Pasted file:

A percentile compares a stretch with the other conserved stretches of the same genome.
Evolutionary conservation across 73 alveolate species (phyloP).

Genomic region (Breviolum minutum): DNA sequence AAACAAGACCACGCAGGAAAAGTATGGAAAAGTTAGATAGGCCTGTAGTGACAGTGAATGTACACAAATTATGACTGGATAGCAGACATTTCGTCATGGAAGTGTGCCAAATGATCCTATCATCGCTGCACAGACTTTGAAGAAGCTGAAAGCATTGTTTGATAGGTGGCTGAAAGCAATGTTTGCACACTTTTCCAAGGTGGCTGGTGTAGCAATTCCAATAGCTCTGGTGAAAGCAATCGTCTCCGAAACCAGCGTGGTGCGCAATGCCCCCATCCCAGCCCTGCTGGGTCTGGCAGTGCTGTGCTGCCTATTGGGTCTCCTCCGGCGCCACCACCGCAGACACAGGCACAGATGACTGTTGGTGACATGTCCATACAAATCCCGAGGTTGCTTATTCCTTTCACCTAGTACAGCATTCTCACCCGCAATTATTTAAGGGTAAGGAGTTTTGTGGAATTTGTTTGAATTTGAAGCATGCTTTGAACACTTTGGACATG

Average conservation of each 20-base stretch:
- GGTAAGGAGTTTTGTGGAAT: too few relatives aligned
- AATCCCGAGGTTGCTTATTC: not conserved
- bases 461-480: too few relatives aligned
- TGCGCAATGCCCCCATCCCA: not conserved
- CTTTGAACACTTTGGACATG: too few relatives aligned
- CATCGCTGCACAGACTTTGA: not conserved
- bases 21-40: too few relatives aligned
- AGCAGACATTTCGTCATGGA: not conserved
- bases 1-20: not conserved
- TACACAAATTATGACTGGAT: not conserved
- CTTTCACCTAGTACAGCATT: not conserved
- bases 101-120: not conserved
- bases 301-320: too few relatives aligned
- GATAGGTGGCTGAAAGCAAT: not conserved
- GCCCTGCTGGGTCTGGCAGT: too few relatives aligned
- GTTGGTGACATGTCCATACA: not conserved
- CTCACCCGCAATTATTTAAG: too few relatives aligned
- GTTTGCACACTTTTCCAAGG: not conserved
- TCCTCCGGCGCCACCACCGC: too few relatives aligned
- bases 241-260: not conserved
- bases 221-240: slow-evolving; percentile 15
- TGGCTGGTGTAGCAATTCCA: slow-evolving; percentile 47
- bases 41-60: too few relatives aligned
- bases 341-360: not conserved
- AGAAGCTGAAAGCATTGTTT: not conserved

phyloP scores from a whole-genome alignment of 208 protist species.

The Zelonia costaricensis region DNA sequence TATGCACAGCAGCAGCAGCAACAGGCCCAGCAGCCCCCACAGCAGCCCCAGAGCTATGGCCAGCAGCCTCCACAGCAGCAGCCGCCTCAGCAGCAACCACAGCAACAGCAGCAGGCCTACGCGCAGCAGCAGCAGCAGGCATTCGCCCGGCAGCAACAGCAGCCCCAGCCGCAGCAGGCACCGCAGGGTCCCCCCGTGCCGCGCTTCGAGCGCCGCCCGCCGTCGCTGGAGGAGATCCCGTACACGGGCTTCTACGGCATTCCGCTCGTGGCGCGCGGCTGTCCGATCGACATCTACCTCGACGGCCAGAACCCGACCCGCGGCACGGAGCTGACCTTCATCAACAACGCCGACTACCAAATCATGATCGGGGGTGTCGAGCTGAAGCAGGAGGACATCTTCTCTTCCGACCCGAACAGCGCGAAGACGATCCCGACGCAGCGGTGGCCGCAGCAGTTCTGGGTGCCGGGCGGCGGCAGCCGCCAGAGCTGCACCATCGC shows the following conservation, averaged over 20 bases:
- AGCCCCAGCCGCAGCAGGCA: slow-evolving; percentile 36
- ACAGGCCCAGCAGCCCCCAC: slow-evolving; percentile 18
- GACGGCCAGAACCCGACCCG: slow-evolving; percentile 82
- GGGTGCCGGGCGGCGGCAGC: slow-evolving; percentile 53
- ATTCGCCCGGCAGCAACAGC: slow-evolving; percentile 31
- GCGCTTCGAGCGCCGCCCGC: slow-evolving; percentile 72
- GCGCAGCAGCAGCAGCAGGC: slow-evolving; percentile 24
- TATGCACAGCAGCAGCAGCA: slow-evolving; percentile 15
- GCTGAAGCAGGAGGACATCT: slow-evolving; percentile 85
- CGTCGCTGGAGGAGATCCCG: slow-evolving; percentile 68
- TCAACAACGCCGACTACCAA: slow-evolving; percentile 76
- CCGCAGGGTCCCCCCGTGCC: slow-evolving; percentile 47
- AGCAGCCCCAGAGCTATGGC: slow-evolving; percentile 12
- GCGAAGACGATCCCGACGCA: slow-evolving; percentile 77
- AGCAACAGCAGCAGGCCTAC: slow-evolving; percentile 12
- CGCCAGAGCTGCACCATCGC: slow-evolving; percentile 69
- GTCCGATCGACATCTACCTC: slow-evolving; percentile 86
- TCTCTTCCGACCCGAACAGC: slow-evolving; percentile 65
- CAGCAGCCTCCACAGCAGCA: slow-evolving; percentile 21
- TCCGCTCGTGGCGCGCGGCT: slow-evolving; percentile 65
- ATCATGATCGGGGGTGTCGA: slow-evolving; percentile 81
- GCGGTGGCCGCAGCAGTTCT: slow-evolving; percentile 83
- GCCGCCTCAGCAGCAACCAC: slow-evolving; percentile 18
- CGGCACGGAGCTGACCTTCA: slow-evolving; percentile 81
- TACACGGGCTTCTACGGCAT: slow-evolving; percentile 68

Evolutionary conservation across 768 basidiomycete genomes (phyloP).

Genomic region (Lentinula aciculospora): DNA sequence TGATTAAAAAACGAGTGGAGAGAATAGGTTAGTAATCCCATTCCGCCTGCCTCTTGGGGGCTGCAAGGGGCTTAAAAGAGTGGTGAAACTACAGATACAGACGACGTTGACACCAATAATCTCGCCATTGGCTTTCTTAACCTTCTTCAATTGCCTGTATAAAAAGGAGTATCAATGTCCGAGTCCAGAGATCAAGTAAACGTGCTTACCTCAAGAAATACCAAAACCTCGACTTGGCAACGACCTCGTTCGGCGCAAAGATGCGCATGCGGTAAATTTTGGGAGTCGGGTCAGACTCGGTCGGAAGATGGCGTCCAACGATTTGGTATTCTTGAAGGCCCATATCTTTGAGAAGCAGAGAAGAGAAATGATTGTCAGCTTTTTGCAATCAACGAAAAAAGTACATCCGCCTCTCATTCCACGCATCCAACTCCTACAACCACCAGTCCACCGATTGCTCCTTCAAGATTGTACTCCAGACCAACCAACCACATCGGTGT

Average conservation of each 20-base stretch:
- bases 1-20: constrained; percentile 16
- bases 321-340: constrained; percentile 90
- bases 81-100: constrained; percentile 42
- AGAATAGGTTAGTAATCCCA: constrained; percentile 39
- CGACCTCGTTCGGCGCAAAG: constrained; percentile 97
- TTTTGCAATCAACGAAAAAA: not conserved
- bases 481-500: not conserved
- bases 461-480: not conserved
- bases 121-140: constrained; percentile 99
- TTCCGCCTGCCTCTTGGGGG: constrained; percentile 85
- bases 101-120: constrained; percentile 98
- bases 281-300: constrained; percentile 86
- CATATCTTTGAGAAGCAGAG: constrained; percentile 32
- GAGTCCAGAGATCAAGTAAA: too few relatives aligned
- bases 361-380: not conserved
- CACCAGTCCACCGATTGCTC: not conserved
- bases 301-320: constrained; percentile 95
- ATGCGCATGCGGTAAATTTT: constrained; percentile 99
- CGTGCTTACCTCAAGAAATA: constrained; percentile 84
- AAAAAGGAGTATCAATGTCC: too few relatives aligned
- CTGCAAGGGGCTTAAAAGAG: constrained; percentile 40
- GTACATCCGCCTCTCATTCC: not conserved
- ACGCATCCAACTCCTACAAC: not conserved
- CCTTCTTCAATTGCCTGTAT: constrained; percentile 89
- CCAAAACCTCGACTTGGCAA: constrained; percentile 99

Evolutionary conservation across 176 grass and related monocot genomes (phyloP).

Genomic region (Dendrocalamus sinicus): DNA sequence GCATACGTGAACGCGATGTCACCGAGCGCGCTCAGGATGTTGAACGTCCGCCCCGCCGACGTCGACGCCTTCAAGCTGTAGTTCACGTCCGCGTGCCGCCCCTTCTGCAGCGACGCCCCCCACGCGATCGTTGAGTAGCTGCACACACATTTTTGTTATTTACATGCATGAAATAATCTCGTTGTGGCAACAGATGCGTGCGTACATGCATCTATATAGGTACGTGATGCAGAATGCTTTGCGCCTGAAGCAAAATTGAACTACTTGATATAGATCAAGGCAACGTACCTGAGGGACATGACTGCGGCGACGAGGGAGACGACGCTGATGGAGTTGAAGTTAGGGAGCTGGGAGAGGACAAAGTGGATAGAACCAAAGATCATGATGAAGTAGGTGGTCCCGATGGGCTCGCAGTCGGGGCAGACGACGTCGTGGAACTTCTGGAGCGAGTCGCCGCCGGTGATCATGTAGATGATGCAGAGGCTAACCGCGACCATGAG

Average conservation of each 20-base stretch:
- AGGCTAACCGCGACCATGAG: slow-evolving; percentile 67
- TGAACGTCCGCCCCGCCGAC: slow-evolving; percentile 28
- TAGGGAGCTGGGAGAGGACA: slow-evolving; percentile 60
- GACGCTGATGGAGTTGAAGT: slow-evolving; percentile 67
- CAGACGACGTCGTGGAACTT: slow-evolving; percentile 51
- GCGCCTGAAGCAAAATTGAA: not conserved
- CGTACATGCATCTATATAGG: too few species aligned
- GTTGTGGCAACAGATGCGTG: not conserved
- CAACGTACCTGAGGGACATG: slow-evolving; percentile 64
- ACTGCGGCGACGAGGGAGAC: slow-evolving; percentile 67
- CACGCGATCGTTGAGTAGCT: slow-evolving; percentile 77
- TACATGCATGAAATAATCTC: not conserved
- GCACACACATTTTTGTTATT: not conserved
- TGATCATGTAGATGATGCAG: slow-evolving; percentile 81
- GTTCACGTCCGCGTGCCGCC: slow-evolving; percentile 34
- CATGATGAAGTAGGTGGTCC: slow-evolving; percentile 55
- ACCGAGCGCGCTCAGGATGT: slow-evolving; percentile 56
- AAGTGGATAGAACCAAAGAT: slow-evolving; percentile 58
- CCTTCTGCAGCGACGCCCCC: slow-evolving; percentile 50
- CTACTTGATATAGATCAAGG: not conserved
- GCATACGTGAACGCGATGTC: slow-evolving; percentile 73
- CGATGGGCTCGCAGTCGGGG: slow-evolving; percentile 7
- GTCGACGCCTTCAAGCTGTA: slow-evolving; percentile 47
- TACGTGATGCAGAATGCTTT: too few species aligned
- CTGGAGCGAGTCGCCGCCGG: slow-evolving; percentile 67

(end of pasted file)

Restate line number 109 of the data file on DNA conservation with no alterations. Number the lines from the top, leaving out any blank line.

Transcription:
- CGATGGGCTCGCAGTCGGGG: slow-evolving; percentile 7